Martin Luther King Opposed Everything Liberal America Represents

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John Wight

There is nothing quite so nauseating as liberal America associating itself with the legacy of Dr Martin Luther King Jr., a man who stood against everything it stands for and represents, such as cozying up to Wall Street and the rich at home while unleashing war without end overseas.

That Martin Luther King Day is an annual circus of liberal hypocrisy is evidenced in the likes of Barack Obama and Hillary Clinton using it an opportunity to engage in gushing tribute to a man whom, if alive today, would be among their most impassioned adversaries. As US academic Cornel West writes, “The litmus test for realizing King’s dream was neither a black face in the White House nor a black presence on Wall Street. Rather, the fulfillment of his dream was for all poor and working people to live lives of decency and dignity.”

Dr. Martin Luther King Jr. receives Nobel Peace prize from Gunnar Jahn, the chairman of the Nobel Committee in Oslo, Norway in 1964
Dr. Martin Luther King Jr. receives Nobel Peace prize from Gunnar Jahn, the chairman of the Nobel Committee in Oslo, Norway in 1964

It is hard to think of a political figure whose life and legacy been so abused, distorted, and exploited as Martin Luther King’s. Indeed, it is impossible to quantify the extent to which the true meaning of his work has suffered by dint of its appropriation by a liberal establishment that cloaks its mendacity and murderous propensity for war in the garb of compassion and democracy. When, for example, Hillary Clinton is tweeting the words of MLK, celebrating his life, you know you have entered the desert of the real.

So what then did Martin Luther King actually stand for? A trite response to that question is everything that Barack Obama, Hillary Clinton, and others of their kind do not stand for – namely justice for the poor of America and poor countries of the world threatened by America. Thus MLK was not killed because he had a ‘dream’ he was killed because he was awake to the fact that the United States government was, in his words, “the greatest purveyor of violence in the world today.”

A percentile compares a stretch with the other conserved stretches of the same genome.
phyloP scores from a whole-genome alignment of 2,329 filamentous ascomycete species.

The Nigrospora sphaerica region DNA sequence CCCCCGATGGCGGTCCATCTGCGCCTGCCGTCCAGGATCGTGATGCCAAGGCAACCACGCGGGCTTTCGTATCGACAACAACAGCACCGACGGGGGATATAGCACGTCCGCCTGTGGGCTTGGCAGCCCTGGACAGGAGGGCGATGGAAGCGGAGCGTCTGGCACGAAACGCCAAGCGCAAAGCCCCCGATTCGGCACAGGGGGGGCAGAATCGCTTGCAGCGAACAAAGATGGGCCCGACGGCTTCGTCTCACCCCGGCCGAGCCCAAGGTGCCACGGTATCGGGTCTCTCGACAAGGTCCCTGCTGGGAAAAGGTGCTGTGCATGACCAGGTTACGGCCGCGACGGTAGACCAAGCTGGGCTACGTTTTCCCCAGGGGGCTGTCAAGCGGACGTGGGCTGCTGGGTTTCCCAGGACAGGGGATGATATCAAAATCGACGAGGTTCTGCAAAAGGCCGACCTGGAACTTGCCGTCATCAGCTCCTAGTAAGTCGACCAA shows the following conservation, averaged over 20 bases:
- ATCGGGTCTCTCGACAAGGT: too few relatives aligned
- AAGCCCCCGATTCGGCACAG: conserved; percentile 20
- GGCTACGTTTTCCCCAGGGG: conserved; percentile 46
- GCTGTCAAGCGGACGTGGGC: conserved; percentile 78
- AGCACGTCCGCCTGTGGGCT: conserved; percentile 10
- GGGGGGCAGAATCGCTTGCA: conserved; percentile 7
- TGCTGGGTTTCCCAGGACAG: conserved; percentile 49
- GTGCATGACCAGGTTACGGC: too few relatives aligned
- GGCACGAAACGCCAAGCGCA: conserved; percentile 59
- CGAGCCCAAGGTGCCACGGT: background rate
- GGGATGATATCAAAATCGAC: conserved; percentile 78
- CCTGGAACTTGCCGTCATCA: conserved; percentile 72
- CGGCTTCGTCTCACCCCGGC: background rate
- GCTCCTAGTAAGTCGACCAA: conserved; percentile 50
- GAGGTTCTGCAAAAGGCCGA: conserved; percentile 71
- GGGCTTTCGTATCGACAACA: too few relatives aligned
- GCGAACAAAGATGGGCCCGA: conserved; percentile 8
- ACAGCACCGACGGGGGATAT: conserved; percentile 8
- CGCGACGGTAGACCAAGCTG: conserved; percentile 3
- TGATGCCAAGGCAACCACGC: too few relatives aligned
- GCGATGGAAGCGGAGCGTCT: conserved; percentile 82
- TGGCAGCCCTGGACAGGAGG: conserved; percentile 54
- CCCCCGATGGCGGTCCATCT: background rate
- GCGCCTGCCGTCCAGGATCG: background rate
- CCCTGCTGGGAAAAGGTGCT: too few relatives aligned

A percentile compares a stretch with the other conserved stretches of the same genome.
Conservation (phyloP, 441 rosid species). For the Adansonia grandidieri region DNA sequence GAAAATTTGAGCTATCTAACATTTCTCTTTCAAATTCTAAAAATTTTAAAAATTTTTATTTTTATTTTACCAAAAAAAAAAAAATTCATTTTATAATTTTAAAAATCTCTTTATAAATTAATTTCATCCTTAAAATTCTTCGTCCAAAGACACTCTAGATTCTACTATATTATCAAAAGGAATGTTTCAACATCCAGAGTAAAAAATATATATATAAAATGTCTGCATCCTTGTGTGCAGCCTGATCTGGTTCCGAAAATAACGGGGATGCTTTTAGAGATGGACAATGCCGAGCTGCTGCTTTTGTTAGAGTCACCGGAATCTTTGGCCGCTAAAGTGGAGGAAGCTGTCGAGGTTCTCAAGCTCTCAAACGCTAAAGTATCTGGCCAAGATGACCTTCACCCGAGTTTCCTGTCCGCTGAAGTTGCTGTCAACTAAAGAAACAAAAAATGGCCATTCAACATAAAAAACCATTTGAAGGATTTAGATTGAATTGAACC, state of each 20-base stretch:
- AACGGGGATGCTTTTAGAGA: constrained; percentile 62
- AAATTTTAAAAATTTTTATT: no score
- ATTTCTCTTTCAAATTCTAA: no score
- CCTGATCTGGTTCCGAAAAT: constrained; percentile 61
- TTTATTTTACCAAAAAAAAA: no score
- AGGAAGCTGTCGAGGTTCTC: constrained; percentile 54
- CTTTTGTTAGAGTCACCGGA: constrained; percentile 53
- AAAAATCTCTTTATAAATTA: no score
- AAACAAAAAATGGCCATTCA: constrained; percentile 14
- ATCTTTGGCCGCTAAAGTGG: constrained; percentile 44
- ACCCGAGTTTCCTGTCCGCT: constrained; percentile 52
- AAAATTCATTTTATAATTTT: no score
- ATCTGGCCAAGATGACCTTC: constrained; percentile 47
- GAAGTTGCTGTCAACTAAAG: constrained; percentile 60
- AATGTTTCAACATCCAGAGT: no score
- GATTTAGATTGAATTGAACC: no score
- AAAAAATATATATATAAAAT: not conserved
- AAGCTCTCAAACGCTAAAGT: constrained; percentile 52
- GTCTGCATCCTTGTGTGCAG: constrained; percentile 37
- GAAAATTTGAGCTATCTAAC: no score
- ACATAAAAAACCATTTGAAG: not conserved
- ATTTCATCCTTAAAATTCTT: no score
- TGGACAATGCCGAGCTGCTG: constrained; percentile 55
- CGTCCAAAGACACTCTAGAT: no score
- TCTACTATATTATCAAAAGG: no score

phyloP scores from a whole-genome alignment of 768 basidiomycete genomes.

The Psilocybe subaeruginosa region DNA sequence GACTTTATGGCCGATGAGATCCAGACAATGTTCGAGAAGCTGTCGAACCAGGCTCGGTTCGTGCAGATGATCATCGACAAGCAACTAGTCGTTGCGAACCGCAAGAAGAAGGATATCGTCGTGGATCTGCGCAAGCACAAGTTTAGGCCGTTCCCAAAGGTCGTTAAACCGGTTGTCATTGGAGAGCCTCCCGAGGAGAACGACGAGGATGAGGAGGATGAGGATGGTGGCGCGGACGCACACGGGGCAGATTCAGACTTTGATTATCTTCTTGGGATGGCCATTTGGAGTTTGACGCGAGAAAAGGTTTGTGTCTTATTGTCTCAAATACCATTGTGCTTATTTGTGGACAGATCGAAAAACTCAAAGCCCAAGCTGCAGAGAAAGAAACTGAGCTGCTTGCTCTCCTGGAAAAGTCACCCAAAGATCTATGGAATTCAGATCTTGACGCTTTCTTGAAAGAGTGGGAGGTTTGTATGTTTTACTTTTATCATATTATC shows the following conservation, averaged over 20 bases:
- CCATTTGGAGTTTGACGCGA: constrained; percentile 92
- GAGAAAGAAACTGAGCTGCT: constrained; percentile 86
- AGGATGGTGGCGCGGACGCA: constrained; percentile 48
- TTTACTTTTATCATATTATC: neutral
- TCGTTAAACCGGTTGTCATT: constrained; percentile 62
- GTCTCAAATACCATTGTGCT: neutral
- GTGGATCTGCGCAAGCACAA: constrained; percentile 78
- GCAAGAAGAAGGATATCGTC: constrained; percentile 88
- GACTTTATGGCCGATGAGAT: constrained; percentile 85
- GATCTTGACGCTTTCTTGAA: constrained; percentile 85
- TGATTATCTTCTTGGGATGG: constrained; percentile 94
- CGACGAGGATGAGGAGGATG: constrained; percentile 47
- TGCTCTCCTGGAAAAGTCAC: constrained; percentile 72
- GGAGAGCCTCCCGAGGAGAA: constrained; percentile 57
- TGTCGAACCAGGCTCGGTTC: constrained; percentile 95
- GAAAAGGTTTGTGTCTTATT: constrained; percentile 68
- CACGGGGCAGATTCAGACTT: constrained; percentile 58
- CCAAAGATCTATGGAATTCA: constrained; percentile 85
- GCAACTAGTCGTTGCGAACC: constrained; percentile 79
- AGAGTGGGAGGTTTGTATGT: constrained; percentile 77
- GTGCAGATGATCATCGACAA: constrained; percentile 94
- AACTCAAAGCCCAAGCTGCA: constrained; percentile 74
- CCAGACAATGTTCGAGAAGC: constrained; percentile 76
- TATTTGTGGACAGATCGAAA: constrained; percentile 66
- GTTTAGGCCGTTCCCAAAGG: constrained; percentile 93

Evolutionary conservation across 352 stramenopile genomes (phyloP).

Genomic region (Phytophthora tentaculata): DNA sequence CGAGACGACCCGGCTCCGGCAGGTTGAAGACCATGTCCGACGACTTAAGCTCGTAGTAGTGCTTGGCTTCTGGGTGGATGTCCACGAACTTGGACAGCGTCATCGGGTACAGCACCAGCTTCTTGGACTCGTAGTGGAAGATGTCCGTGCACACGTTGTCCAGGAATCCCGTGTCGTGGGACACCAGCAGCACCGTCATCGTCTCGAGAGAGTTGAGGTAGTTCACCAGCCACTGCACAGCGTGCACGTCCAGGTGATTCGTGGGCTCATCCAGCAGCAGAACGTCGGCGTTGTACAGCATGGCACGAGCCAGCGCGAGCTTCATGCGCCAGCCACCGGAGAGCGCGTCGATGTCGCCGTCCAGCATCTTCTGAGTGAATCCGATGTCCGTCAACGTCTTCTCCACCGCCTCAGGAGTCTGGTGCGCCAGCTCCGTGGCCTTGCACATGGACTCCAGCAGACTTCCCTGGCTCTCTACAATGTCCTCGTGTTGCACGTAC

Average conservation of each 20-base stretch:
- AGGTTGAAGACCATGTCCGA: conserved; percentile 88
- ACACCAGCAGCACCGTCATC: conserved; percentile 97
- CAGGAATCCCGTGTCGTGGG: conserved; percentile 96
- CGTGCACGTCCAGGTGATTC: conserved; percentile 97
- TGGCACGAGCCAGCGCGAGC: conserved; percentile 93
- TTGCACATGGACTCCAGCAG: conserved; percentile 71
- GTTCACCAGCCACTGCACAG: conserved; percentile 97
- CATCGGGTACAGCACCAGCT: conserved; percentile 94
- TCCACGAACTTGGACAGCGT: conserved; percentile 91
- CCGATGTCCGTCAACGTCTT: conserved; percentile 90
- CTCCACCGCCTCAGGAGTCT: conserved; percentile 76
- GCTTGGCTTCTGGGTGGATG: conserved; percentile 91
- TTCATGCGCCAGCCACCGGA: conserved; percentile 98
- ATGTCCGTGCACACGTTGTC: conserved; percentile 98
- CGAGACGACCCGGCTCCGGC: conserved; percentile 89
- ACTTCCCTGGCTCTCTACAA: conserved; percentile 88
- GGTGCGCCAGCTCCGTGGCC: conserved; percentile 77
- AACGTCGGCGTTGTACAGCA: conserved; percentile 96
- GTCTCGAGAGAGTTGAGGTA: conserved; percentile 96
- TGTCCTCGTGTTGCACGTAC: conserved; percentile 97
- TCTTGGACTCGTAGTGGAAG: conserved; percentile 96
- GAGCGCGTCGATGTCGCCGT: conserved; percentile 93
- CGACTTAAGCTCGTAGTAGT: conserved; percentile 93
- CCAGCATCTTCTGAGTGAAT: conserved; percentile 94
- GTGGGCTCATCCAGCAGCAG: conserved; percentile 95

The speech in which he spoke those words is titled ‘Beyond Vietnam’. It is one of his most famous, which he delivered in New York in 1967 a year before his assassination in the midst of an imperialist war that would claim the lives of two million Vietnamese and 80,000 Americans by the time it ended in 1975.

READ MORE: Faith Leaders Protest Against Trump, Racism at MLK ‘Dream’ Speech Rally

But widely overlooked as a result of the sanitization of MLK’s legacy by this liberal establishment, for which opportunism is a mandatory requirement, is the animus that was directed at him for daring to oppose the war in Vietnam. As King biographer, James H Cone reveals, “Martin also felt that the vehement criticisms that he received from the white community regarding his opposition to the Vietnam War were motivated by racism.”

Many of those critical voices from within the white community were former allies in Washington, including within the Johnson administration, who’d been happy to support him when his focus was on racial equality at home but refused to understand or accept the circular relationship between structural racism at home and racist wars unleashed overseas.King was a man who did come to understand this relationship, along with the rank hypocrisy of opposing one while not opposing the other, which is why he became such a threat to the moral foundations of the liberal status quo. As he said to one of his black colleagues after said colleague expressed concerns that MLK’s stance against the war in Vietnam would alienate liberal support for the struggle for black civil rights at home, “what you’re saying my get you a foundation grant but it won’t get you into the kingdom of truth.”

The radicalism embraced by MLK towards the end of his life was the product of his refusal to ignore the truth his eyes were imparting to him. His belief and trust in a liberal establishment to deliver justice not only to black Americans but poor Americans had been rocked by the shocking condition of the poor of all colors and race he witnessed while touring the country.

READ MORE: Sanders Carries Torch as US Marks Death of Martin Luther King, Jr.

In the eminently informed analysis of Cornel West the “radical King was a democratic socialist who sided with poor and working people in the class struggle taking place in capitalist societies. This class struggle may be visible or invisible, manifest or latent. But it rages on in a fight over resources, power, and space.”